In this activity, we will be defining density and explaining how to measure it. Density is a** measurement of the mass of each particle within a certain space**. If you have a lot of heavy particles in a space of 1 cm^{3} then you will have a high density, but if you have only a few light particles in 1 cm^{3} then you will have a low density.

The easiest way of picturing this is by looking at the models for solid, liquid and gas particles.

In a solid, the particles are close together in a regular lattice. They are vibrating all over the place but they tend to stay in their one specific spot. This makes solids denser because there are a lot of particles in a small area. What do you think about liquids and gases then?

In liquids, the particles are all touching still but they are free to flow over each other. This can lead to small gaps forming in their shapes and that means that you can’t fit as many particles into the same space. This means that the density is slightly less than that of a solid.

In a gas, the particles are free to go wherever they want - they tend to move quickly and have large gaps between them. This means that they have a low density because the particles are far apart.

So that's density – but how can we measure it? Fortunately, there is a very important equation to help us out here:

**density = mass ÷ volume**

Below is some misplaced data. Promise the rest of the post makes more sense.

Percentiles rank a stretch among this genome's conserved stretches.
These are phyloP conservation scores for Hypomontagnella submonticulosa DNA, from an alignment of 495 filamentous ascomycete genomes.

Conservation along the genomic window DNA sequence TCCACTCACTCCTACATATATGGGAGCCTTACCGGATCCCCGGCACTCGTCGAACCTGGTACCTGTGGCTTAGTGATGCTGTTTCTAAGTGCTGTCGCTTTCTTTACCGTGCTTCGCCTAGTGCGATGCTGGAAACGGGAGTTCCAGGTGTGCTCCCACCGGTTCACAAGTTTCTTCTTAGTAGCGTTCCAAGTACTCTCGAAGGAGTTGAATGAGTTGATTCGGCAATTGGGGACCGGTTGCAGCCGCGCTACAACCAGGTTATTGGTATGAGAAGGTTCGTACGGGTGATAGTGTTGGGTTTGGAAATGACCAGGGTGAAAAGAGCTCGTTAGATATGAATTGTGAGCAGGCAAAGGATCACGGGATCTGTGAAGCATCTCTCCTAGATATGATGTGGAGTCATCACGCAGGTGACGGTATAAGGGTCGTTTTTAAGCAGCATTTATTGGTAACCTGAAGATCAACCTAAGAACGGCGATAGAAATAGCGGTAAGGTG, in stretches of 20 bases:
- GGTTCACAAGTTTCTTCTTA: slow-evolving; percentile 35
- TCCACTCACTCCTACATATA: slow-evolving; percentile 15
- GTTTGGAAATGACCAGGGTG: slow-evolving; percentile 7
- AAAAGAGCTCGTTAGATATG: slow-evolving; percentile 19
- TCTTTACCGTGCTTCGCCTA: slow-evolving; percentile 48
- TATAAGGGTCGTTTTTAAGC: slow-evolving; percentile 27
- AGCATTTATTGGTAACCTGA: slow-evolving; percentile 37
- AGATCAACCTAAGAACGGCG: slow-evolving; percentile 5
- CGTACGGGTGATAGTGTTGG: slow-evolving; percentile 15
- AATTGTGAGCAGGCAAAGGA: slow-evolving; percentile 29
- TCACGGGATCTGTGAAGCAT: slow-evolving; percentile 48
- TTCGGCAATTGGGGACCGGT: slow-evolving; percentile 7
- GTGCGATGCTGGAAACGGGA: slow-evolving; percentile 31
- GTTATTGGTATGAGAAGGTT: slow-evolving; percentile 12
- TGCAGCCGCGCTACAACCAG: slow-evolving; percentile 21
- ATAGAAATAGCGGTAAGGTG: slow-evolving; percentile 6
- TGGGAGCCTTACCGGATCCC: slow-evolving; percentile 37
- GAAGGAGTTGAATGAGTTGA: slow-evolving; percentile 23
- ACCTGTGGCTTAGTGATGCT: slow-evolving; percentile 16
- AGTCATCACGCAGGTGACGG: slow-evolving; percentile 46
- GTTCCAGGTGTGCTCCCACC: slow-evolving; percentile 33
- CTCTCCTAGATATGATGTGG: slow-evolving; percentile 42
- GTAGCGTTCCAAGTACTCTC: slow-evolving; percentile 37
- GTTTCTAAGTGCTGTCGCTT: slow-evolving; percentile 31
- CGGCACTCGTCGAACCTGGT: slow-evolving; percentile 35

**ρ = m ÷ V**

The sign **ρ** is the Greek letter rho – in this case it stands for density (because d was already used…), m is obviously mass and V is volume (as in how much space it takes up, not how loud it is…).

Mass is measured in kg, volume is measured in m^{3} and density is measured in kg/m^{3}. The unit of measurement for density is just the unit of measurement for mass divided by the unit of measurement for volume. That is because the slash means divided by, so all we are saying is that the unit is kg divided by metres cubed.

If you know the unit of measurement of the thing you are trying to find, you can normally work out what needs to go into the equation to find the answer. For example, if you are asked to work out a speed in m/s, then you know that the equation you need is m divided by s.

Now let’s look at how to find the density of an irregular object.

Let’s say you have a rock – how will you work out the density of that object using this equipment?

[insert Royalty-free stock vector ID: 1362981782]

What do we need to know in order to calculate the density? It’s the mass and volume, right? So mass is nice and easy, you just put the rock on the balance and hey presto – there is your mass. For volume, it would be easy if it was a regularly shaped object, but it’s not. This is a problem that was solved by Archimedes back in the Ancient Greek times. He sat in the bath and saw the water spill out over the side – what he realised was that the amount of water that came out of the bath was the same as his volume – so all we need to do is make a fancy bath that will collect the water as it spills out.

This is an Archimedes or eureka can – and it measures the water displaced by an irregular object. In this case, we put the rock in and measure the amount of water in millilitres (ml) that comes out.** 1 ml = 1 cm ^{3}.**

All you need to do then is take your measurements and divide the mass by the volume and you’ve got your density!

One important point though - **this only works for objects that sink!**

Are you ready to tackle some questions now?